How does Cloverdale Fire’s current and proposed tax rates compare to similar fire districts?
Cloverdale Fire’s current tax rate is substantially lower than similar neighboring fire districts. If the five-year levy is approved, the combined tax rate (permanent rate plus bonds or levies) would remain lower than Crooked River Ranch Fire, Black Butte Ranch Fire, and Sisters- Camp Sherman Fire.
Crooked River Ranch
Black Butte Ranch
Sisters-Camp Sherman Fire
Cloverdale Fire currently
Cloverdale Fire with levy
If the levy is approved, will the two existing Cloverdale Fire employees receive a raise?
The two existing employees will not receive any additional compensation.
If the levy is approved, how would Station 602, the main station on Cloverdale Road, be staffed?
The main Cloverdale Station would be staffed by at least one career Fire Officer-EMT 24/7. Two student/resident volunteers would also be assigned shifts to support the career officer.
If the levy is approved, how would Station 601, the station on George Cyrus Road, be staffed?
Station 601 is not currently staffed. If the levy is approved, there is the possibility some of the additional student/resident volunteers the levy would provide would live at Station 601 and would be able to respond to calls for service from the station depending on the level of their certification. Just as they do now, community volunteer firefighters and medics would respond to fire and medical emergencies using apparatus located at 601. This response would be in addition to the response from 602 by the paid staff and 602 volunteers.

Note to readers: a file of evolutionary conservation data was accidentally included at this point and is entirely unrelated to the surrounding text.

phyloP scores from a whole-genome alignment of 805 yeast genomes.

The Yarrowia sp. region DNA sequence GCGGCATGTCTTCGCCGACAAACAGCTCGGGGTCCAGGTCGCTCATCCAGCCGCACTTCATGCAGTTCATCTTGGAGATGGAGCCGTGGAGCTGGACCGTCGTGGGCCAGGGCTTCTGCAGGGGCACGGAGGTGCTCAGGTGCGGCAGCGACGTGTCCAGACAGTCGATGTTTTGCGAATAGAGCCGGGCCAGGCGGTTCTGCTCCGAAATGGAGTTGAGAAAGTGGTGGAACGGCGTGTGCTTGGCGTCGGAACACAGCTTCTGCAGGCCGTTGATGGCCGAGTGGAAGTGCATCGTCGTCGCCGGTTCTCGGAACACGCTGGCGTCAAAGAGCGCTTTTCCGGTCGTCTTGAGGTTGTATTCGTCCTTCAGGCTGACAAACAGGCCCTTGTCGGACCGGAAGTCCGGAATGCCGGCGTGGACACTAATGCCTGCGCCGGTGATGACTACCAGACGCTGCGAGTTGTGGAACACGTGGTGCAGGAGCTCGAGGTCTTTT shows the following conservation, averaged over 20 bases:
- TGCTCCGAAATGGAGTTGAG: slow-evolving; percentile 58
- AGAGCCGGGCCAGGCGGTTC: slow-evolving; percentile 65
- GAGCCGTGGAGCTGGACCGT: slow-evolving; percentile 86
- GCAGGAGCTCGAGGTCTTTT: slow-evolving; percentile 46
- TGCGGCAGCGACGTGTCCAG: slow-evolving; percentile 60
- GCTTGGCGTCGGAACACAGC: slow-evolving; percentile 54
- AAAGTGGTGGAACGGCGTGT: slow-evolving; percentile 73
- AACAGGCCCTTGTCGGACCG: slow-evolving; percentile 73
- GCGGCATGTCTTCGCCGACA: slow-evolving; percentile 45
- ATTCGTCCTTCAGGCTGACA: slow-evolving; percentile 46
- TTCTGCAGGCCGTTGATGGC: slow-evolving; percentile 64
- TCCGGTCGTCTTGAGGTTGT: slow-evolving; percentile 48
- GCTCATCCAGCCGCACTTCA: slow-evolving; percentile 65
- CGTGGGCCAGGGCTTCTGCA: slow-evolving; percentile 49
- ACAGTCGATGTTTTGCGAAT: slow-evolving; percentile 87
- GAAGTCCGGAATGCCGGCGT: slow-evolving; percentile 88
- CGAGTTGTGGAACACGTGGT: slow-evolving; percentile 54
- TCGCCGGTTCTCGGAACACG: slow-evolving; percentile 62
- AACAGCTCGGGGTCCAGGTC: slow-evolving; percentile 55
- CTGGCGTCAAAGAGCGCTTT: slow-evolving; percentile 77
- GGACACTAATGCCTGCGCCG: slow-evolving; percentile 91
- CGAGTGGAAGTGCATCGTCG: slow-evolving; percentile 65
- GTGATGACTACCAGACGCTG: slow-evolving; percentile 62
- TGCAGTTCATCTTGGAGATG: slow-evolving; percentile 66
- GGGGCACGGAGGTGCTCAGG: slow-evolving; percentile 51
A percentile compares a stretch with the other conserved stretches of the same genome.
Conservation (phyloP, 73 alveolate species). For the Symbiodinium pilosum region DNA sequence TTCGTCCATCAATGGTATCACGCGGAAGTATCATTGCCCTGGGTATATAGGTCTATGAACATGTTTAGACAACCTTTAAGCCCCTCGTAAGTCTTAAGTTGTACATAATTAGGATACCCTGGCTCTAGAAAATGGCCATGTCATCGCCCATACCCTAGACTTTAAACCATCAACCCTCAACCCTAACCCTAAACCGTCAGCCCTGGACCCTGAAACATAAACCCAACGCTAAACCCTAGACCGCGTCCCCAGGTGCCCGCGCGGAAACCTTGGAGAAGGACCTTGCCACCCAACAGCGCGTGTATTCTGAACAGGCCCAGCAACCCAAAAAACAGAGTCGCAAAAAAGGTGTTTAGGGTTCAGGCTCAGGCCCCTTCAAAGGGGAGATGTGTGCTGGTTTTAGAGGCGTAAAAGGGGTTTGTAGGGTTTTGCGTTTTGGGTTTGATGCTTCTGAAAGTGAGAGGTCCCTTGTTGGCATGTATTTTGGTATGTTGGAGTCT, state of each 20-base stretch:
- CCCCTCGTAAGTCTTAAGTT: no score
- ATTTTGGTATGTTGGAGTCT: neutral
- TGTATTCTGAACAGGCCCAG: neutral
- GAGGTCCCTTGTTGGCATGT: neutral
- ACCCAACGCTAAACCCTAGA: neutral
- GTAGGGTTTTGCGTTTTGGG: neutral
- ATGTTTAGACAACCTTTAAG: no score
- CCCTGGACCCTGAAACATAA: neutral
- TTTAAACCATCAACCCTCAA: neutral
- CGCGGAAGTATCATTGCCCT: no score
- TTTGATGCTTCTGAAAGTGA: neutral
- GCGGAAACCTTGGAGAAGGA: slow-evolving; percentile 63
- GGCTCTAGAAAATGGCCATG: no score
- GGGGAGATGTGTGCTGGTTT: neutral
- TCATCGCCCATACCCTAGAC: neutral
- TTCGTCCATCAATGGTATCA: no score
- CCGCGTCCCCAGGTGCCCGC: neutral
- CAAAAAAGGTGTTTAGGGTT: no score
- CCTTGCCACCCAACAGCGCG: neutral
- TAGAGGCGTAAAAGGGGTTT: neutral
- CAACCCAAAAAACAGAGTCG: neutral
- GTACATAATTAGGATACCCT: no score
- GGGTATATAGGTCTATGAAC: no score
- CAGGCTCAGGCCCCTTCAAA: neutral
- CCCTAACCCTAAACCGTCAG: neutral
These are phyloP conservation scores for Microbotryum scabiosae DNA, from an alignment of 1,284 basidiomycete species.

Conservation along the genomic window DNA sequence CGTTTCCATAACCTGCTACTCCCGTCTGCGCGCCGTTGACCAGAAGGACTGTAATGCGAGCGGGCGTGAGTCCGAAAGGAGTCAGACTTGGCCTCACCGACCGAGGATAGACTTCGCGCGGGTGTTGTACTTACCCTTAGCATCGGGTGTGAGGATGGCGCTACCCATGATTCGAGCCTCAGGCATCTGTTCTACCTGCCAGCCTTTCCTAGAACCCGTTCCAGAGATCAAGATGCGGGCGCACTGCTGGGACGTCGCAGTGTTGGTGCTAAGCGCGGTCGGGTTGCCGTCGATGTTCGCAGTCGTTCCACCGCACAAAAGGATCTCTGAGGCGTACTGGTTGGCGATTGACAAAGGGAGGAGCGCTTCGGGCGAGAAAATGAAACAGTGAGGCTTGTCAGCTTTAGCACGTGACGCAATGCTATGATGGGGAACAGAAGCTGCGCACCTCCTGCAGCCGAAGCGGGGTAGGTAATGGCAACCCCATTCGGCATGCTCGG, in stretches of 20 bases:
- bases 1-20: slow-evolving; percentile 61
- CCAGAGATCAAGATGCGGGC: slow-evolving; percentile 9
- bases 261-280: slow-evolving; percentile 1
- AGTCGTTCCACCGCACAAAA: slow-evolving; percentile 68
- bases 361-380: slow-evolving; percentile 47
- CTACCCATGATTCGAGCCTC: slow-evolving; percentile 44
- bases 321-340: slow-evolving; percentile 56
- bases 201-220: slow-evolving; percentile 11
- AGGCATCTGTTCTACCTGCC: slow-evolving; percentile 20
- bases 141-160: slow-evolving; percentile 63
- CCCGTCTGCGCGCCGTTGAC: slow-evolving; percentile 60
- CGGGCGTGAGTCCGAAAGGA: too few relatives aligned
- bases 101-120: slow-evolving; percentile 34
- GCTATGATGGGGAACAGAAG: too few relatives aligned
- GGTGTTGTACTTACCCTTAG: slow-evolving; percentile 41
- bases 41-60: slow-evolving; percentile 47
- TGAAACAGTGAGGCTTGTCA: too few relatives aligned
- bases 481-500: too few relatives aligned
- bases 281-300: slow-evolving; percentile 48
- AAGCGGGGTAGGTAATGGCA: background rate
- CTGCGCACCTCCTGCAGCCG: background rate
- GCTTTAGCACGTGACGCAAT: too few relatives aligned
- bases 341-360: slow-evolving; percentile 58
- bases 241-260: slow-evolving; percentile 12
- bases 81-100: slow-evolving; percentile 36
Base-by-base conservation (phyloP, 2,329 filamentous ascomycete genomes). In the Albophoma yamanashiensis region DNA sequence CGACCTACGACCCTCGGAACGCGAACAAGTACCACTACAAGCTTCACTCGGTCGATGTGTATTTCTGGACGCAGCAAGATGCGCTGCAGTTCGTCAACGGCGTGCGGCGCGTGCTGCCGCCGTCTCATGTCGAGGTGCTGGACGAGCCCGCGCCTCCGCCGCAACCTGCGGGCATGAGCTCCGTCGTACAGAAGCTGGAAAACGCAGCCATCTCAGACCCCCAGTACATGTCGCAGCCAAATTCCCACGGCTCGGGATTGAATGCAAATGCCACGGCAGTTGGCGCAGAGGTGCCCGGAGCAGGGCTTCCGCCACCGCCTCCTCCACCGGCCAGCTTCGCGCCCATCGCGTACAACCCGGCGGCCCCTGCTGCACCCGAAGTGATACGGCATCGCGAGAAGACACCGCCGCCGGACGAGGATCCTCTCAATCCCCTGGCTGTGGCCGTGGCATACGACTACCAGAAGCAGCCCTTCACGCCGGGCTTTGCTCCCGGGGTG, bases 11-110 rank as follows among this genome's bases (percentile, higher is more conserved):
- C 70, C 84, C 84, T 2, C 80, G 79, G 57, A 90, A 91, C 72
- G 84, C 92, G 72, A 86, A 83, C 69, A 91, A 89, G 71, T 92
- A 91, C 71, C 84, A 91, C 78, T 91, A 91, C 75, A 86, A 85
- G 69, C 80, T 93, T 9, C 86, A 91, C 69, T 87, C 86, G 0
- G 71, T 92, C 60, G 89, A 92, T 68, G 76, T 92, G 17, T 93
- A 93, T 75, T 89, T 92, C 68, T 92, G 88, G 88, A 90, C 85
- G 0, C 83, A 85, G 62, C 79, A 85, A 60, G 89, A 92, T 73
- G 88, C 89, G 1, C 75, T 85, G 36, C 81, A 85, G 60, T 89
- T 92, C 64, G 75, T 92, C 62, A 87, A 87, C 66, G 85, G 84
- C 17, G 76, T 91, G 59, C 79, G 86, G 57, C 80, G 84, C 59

What is the current call volume of the Cloverdale Fire District?
Cloverdale Fire District currently responds to about 370 calls per year. Of those calls, about half of the in-district calls are for medical emergencies. As noted earlier, calls for service have more than doubled in the last decade. In 2009 Cloverdale Fire responded to 158 calls. Call frequency makes it difficult for volunteers to meet the increased demand.
What is the operational impact to Cloverdale RFPD?
Cloverdale RFPD will continue to be a primarily volunteer district. In addition to improving response times, the funds from this levy would ensure that volunteer responders will have at least one qualified officer to oversee emergency operations. The district will continue to operate independently of other districts, and it will be governed by the existing Board of Directors.
Would the hiring of additional Fire Officers result in an improved ISO rating and a lowering of fire insurance rates?
Adding in-station, 24-hour staffing potentially improves the District’s ISO (Insurance Services Office) rating. There is no guarantee that the ISO rate will change, or that an improved ISO rating would result in the lowering of an individual homeowner’s fire insurance rate since some carriers use their own calculation. However, the changes proposed are a major factor in the ISO and insurance calculations. If the ISO rating does change, at least some of the residents will likely receive a reduction in homeowner insurance rates.